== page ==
As discussed in my last blog post, the California Attorney General submitted the final regulations for the California Consumer Privacy Act. The regulations now need sign off from California Office of Administrative Law (OAL) who will review, per state law, for procedural compliance with the Administrative Procedure Act. Once approved by the OAL, the final regulation is then filed by the OAG with the Secretary of State and becomes enforceable by law.
So what does enforcement mean vis a vis the CCPA and when will enforcement of the CCPA really begin?
CCPA enforcement will be handled by the office of the California Attorney General and businesses will be given a 30 day cure period to fix their CCPA “problems” before facing potential administrative fines. The fines themselves are $2500 for each violation and $7500 for each intentional violation “which shall be assessed and recovered in a civil action brought in the name of the people of the State of California by the Attorney General.” In theory, the fines could be huge if the violation maps to each consumer (e.g. $2500 times X number of consumers) if the business is failing to meet its compliance requirements across the board. The law also states that businesses may also be subject to an injunction for violations.
And it seems that the California AG is gearing up for enforcement with appropriate staffing and budget. Per this article from MLex:
“Attorney General Xavier Becerra has begun a four-fold expansion of the department’s privacy enforcement team. It is in the process of hiring lawyers and legal analysts and is budgeting money for technology experts who will help it not only enforce CCPA but also to defend the fledgling law from an anticipated wave of court challenges. … Becerra asked the state legislature for funds and has received $4.5 million for ongoing enforcement and defense of the CCPA, funding that will support 23 additional positions, including eight deputy attorneys general, eight legal analysts, six clerical staffers and $250,000 a year for expert consultants.”
In other words, there is some teeth in this law with fines and a team looking to enforce. Probably the one bit of good news for businesses is that they have 30 days to cure a reported problem from the Cal AG office.
CCPA Enforcement Starts Either July 1st (or 2nd) or August 31st or October 1st
As you may recall, the CCPA was signed into law on June 28, 2018, and went into effect on January 1, 2020, but enforcement was dependent on the following clause in the law: “The Attorney General shall not bring an enforcement action under this title until six months after the publication of the final regulations issued pursuant to this section or July 1, 2020, whichever is sooner.”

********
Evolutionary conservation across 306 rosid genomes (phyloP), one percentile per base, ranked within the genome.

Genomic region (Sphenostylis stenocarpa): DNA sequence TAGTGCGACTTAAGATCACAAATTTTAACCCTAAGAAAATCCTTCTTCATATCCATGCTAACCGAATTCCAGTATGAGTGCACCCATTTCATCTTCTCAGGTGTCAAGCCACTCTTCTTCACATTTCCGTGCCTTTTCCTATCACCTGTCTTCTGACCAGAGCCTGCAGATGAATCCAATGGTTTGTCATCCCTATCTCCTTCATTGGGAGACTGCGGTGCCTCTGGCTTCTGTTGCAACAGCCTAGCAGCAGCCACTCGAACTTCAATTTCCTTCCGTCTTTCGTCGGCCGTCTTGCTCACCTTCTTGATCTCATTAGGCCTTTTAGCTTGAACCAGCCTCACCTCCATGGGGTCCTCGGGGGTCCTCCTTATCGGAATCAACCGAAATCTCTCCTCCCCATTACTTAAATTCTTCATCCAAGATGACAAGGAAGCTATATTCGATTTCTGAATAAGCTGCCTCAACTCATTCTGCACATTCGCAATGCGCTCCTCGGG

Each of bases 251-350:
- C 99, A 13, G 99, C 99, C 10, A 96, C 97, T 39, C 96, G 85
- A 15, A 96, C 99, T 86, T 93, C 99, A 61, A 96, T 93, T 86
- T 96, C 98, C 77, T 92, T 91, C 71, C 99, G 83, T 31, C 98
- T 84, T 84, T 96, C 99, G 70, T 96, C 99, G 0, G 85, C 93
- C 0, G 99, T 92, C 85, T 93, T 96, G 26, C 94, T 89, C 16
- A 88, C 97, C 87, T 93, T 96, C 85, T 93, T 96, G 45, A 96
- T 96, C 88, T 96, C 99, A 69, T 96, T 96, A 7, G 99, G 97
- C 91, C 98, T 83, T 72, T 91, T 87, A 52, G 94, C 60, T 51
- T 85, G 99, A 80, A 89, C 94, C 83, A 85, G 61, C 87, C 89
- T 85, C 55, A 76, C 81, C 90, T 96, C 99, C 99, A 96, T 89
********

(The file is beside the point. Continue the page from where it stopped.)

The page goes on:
Given that draft proposals of the regulations were still getting feedback as late as March of this year, everything pointed to July 1 as the effective date of the CCPA per the clause in the law quoted above. Note the business community was really pushing hard to have enforcement delayed for at least another year, some asking for even until January 1, 2022 given COVID-19, but the AG made it clear that he was not going to budge on the July 1, 2020 enforcement date.
But COVID-19 has potentially impacted the timeline. Typically the OAL has 30 days to review for procedural compliance, so even though the final regulations were given to the OAL on June 2, then worse case if you add 30 days we were talking about July 2 vs. July 1st. But in light of COVID-19, the OAL now could use an additional 60 calendar days to review under Executive Order N-40-20 signed by Governor Newsom. So in theory it could take 90 days from June 2, or August 31st.
But another effective date is in play — October 1st. This is because regulations in California typically become effective on one of four quarterly dates — January 1 (if filed between September 1 and November 30), April 1 (if filed between December 1 and February 29), July 1 (if filed between March 1 and May 31), and October 1 (if filed between June 1 and August 31) — the fact that it was filed on June 2 could result in an enforcement date of October 1, 2020.
But … the fineprint in the paperwork of the regulation filing by the Cal AG with the OAL asked for an expedited review within 30 days (i.e. bypassing the executive order that provides an extended review period) and also have the filing be effective on the date the OAG files with the Secretary of State vs. wait til the next quarterly date (see screenshot below). So that puts us back to potentially July 1 (by law per the CCPA if the OAL can review within 30 days) or July 2 (if they need the full 30 days).
The point is that businesses should not wait or hope for October 1, they should assume that CCPA enforcement could happen as early as July 1st. It is very likely there will be no advance notice, i.e. a press release will come out from the Cal AG office saying “CCPA is now being enforced effective immediately.” So businesses should be ready ASAP to fully support CCPA.
This is a great segue to an upcoming blog post, which compares enforcement with GDPR, CCPA and version 2.0 of the CCPA — the California Privacy Rights Act (CPRA) that will likely make the ballot in November in California.